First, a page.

I have to give them credit for their display.
Soon the whole family ended up at the end of our driveway.


I can't believe it, but they actually "made" $15.00!  One mom drove by and purchased several drawings for $10.  And then a neighbor purchased a few for $5.  Honestly, I feel terrible!  So, Murphy is going to take them some cookies tomorrow.  Tom and I made pumpkin whoopie pies last night.  And I have to say that they are pretty darn good.  While I can appreciate their desire to make some money - I really don't want them out there asking for money, you know?  So, I will feel better if I think that they got something for their money.  And I think that's an important lesson for Murphy to learn, too.

And the evening ended on a positive note - Brandy had her baby girl tonight - a week after her due date!  Brodie Myra was born at 6:56pm and weighed 8 pounds, 6 ounces.  I told Harlie that Brandy had her baby and she smiled.  Harlie's been swaddling her baby lately.  I think she's practicing!  I can't wait to take Harlie to meet Brodie.  That's going to be fun!

That's it for now.  More later!
Thanks!
~Christy




Friday, November 18, 2011

Cooper

So, as I spoke in an earlier post about my worries, Cooper's preschool issues was on the list.

He just started in this preschool this year - so it's new to him.  His birthday is September 26, and the cut off to be in the three-year old class is September 30, so he just barely made it.  One of the main reasons why I moved him to this preschool is because they have a policy that the kids don't have to be potty trained until age 4.  Great!  No pressure.  OF COURSE he'll be potty trained by 4.  Right?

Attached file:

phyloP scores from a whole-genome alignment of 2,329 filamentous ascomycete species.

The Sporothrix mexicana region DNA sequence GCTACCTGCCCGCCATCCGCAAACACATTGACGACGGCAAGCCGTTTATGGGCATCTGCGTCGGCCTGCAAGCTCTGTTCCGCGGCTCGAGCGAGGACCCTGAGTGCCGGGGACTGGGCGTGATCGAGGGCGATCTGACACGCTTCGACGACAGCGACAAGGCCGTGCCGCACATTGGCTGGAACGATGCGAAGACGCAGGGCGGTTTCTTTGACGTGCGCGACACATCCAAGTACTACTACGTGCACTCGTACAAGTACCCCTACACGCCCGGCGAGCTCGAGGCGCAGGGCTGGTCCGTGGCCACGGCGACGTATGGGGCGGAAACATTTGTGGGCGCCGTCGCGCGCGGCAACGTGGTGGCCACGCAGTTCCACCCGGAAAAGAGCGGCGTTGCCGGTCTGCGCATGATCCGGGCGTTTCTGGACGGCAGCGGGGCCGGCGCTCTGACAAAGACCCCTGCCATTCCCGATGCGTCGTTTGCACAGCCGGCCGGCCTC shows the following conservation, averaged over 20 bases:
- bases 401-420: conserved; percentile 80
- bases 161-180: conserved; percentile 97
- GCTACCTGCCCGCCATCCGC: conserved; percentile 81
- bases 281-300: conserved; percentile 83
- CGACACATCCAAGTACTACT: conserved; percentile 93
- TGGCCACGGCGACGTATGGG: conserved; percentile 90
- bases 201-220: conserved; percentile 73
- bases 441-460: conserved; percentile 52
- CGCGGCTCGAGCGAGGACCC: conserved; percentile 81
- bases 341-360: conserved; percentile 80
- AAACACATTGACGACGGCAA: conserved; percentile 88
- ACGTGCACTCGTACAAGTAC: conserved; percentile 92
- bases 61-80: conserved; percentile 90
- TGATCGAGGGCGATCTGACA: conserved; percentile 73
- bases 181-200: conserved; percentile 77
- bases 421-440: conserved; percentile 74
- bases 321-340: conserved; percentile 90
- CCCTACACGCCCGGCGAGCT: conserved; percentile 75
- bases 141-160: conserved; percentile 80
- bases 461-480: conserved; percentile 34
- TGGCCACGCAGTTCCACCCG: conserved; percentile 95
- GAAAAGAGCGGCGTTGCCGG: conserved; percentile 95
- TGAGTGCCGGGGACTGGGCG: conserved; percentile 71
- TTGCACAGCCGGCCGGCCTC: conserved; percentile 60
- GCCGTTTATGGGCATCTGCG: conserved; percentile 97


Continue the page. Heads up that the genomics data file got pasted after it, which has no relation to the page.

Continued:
Anyway, in short, his teacher harped on two things since the beginning of school - 1) He's not potty trained (nor is he ready or willing) and 2) He's "high energy.  REAL high energy."

Well, I didn't mind the first couple of times.  But, come on.  What am I supposed to do about those two things?

One complaint was that he wouldn't sit still for circle time.  What I wanted to say is, "Well maybe you should spice up your circle time."  But I didn't.  I just said, "Well, we don't do circle time at home, so I don't know what to tell you.  That's why he's in preschool."  I told her I had already spoken with his pediatrician who told me - WAY too young to be diagnosed - and you just have to get through these years.  He just turned 3, for crying out loud.

At our teacher/parent conference last week, I briefly explained that our life is... different.  And that I need help teaching him what preschool teaches.  That's why I signed him up for the 3-day program vs. the 2-day program.  He needs the instruction.  He needs the structure.

But by the next week's end, I couldn't take it anymore.  Every day, I heard the same thing.  It got to the point that I dreaded walking into that building.  It was awful.  And most days he would come home in the same pull up that he went to school in (they require pull ups vs. diapers) and it would be soaked!  So, I know they weren't taking him to the potty consistently.  And on Friday she told me that "He was real high energy in music today.  REAL high energy.  And he pooped today, which is fine, but he needs to tell us when he goes."  Yeah, okay.  "Hey, Cooper, did you hear her?  You need to tell her when you go poop, okay?  And while you're at it, go on ahead and tell me, too, okay?  Great.  I'm glad we had this talk."

For real?